GM Ranks As One of the 50 Best Companies for Latinas to Work
WASHINGTON, DC (Feb 7, 2008) — For the 10th consecutive year, General Motors (GM) has been recognized by LATINA Style Magazine as one of the 50 best corporations in the United States for Latinas to work for. The annual LATINA Style 50 Report is one of the most respected national rankings of companies based on their policies and practices that promote the needs and aspirations of Latinas in the workplace. This prestigious honor comes fittingly as GM launches its 100th year anniversary celebration, affirming the automaker’s commitment to its employees and focus on the future.
“We appreciate this distinguished recognition,” said Roderick D. Gillum, vice president, GM Corporate Responsibility and Diversity. “As General Motors celebrates its centennial and looks ahead to the next 100 years, we recognize that a diverse workforce drives our success. Throughout our organization, we are committed to providing a supportive work environment for Latinas as their contributions make us stronger and provide GM a competitive advantage.”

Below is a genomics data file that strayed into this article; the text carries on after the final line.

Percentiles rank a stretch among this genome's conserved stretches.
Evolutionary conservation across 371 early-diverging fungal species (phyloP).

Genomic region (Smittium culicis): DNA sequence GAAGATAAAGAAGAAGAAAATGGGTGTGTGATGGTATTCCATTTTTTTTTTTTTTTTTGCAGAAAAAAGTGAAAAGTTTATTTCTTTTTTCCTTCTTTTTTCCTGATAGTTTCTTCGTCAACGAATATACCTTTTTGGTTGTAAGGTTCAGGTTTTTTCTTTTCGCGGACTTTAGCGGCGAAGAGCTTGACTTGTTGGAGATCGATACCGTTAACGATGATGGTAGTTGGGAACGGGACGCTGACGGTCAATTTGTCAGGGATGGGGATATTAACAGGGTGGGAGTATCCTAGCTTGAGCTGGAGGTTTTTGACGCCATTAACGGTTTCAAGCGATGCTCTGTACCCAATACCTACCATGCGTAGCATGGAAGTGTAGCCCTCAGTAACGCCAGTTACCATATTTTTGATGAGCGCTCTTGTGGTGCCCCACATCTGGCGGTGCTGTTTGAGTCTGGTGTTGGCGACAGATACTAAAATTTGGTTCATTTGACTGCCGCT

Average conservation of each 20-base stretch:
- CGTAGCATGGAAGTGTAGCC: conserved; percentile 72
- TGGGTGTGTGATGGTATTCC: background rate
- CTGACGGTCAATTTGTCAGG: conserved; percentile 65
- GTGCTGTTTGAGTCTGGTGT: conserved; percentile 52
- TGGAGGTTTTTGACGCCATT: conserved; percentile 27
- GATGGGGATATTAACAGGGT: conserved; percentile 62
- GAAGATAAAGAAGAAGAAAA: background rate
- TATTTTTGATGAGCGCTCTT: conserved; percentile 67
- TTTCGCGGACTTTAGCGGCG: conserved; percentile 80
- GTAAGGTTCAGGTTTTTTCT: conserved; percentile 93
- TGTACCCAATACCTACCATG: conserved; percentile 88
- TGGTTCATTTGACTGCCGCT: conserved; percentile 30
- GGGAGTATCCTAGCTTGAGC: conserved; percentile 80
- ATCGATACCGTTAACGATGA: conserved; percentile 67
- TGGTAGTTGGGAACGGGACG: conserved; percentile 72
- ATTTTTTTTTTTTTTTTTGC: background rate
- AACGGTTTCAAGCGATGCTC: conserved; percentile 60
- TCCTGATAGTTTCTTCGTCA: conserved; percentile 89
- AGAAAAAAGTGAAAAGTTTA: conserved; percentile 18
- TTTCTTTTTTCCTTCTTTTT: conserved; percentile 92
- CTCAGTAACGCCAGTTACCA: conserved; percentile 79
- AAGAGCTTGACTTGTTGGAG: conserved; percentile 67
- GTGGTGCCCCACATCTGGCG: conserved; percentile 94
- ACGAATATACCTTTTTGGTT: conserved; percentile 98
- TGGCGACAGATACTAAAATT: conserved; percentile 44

Diane DeHoyos, president of GM’s Hispanic Initiative Team, will accept the award on behalf of GM at a ceremony on February 7 in Washington, D.C. The GM Hispanic Initiative Team provides Hispanic employees with opportunities to network within the corporation, serve as mentors to other Hispanics, act as liaisons to the Hispanic community and promote business goals by serving as resources for the company. Through her professional contributions as a cost reduction manager as well as ongoing advocacy for Latinos throughout the global organization, Ms. DeHoyos illustrates every day how Latinas make a difference at GM.
LATINA Style 50 Report is compiled based on survey responses from more than 1,000 prominent corporations. The questionnaire covers core areas of importance as identified by readers of LATINA Style Magazine, including educational opportunities, the number of fellow Latinas at executive levels and on the board of directors, mentoring programs, job retraining, employee benefits, childcare support, women’s issues and having relevant affinity groups.
The Director of NIH has taken several steps to show his commitment to diversity management. For example, 3 months after his arrival at
NIH in 2002, the Director signed the NIH policy on EEO and diversity management, which states that NIH “must offer opportunities for all
persons to develop to their full potential in the pursuit and support of science with diversity management integrated into all facets of the
NIH.” One NIH official said that the Director leads by example, having made several appointments from diverse groups to leadership
positions in the Office of the Director and in the institutes and centers during his tenure thus far. The NIH Director, the official said,